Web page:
02 May Integrating Catholic Identity into the Curriculum
By Kelby Zenor, Rubicon International
When determining what to capture in your curriculum template it is important to review what is important to your school. For many Catholic Schools and Dioceses, it is examining how faith and catholic identity weave into the curriculum.
Here are a few different ways schools are choosing to bring in faith and identity into their curriculum templates:
Providing Common Language
Stephen Murphy, Roman Catholic Diocese of Providence
We are using a narrative description in the Cross-Curricular Connections section. We are including this information as we develop the science curriculum.
Before I designed the Diocese of Providence (DOP) unit template, we had developed a walk-through protocol. The checkable items for Catholic Identity and Social Teaching were part of that protocol. So I included the checkable items in the DOP unit template as a way in which teachers could indicate which Catholic values, teachings, references, etc., were integrated into the unit. Having to check items insure that teachers review what should be included in the unit. If there’s something that hadn’t been checked, they can then go back and indicate that aspect of Catholic Identity in the narrative section.
Finding Ways to Integrate Faith Organically
Sally Bartos, Powers Catholic Schools, Diocese of Lansing
We met departmentally to research and brainstorm ways that we could add elements of our faith authentically. I have to admit that at first, many of our teachers struggled, and in particular our Math Department, with ways to organically introduce faith into their classrooms. However, as the process moved along, the math teachers came up with ideas like:
Our curriculum maps are always a work in progress and we meet departmentally at least twice during the school year and once during the summer to refine our maps and add our yearly building goals (i.e.- Writing across the curriculum or adding best practice teaching strategies from our professional development).
Making it Visible
Susan Steele, The Madeleine School, Archdiocese of Portland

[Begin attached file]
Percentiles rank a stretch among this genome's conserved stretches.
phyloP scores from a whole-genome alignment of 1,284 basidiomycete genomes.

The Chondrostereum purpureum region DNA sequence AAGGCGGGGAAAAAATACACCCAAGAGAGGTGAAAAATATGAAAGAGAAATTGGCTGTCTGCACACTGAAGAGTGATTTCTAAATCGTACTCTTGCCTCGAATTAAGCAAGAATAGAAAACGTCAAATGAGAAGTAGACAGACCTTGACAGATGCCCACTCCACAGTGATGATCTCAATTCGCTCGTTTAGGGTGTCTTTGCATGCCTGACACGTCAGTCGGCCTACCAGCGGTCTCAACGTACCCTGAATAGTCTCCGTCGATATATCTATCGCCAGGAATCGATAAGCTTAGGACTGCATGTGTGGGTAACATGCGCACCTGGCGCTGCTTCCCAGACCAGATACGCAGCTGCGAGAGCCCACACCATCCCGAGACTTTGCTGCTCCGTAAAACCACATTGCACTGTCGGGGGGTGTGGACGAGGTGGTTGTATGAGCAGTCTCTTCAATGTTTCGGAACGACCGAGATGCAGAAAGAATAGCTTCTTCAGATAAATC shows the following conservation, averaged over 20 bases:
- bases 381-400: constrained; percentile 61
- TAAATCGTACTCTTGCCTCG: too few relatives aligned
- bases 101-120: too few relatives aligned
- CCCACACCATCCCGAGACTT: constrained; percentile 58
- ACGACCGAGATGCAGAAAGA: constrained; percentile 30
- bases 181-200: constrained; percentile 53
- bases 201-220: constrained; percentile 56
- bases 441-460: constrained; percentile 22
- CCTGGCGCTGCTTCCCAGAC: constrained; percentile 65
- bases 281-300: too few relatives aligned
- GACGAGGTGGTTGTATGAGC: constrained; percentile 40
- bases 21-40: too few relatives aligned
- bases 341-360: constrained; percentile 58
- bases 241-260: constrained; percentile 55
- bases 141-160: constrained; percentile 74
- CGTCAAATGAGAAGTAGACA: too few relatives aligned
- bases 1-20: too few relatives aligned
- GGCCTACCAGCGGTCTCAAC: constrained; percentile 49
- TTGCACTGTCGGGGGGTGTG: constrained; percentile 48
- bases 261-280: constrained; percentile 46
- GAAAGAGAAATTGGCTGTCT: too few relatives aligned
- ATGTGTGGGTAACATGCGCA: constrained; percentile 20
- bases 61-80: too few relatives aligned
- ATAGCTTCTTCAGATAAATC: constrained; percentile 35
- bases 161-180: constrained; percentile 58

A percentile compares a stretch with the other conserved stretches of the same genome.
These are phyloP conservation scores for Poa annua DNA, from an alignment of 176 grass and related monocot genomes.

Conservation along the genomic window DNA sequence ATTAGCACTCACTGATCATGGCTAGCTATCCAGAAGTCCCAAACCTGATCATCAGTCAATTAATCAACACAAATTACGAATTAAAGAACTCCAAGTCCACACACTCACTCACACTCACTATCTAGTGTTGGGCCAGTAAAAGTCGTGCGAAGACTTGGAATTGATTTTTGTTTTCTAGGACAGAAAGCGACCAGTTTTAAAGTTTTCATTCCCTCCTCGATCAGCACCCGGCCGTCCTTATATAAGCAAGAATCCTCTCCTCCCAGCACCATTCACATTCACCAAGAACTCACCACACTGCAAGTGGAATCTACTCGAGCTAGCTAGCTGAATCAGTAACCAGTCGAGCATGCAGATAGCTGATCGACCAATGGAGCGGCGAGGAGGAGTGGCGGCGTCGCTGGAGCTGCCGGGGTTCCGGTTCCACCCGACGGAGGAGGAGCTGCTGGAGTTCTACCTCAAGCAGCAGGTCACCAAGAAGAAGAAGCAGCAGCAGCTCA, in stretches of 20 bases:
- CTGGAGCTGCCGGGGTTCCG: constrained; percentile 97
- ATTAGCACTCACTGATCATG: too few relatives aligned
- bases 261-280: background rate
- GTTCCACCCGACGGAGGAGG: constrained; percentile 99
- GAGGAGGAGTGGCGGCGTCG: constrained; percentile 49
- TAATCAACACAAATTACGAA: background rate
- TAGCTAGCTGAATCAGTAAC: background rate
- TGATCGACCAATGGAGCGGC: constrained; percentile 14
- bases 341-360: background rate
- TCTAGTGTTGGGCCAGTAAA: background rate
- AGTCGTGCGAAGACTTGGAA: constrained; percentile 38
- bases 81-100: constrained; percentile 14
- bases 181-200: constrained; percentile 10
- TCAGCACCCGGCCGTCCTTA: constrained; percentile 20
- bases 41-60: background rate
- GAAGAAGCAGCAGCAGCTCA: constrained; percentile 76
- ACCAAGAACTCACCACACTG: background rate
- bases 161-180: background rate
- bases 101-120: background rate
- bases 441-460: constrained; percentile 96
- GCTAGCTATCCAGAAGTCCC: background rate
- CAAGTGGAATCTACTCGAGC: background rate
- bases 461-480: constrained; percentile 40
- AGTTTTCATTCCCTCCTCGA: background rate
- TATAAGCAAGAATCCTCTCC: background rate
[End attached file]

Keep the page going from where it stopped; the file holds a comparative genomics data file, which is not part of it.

We use the Catholic Identity section in our maps to reinforce and remind us that all of our curriculum should flow from our faith based mission/philosophy.
I think that it is a handy way for teachers to reflect on how this unit of study fits into the “big picture.” Realistically you will find that certain subjects lend themselves to this part of the map (LA, Social Studies, Science, Health, etc.) whereas Math is a bit of a reach when you try to relate Gospel stories to geometry.
It is also very helpful during our accreditation process. We can prove and have evidence that our Catholic Identity is visible and integrated into our curriculum with intentionality.
Creating Connections Based on a Concept
Jenni Woodside, Sancta Maria Catholic Primary School
Our Charism is weaved through all our teaching and learning and when planning we deliberately make the links with our school charism, our Mary values and virtues and we try and make connections with all learning areas.
Each year we have an overarching concept for the year: e.g. 2017 – WONDERING and a concept for each term.
Term 1 – Harmony – balance
Term 2 – Curiosity – connectedness
Term 3 – Innovation – Past, Present, Future
Term 4 – Aroha – love / caring
A collaborative levelled map is where the teachers come together across the different levels to ensure that the LI is consistent across levels etc.
We have a set Religious Education Curriculum which is taught at different levels so teachers do plan separately for that but connections are made with all curriculum areas.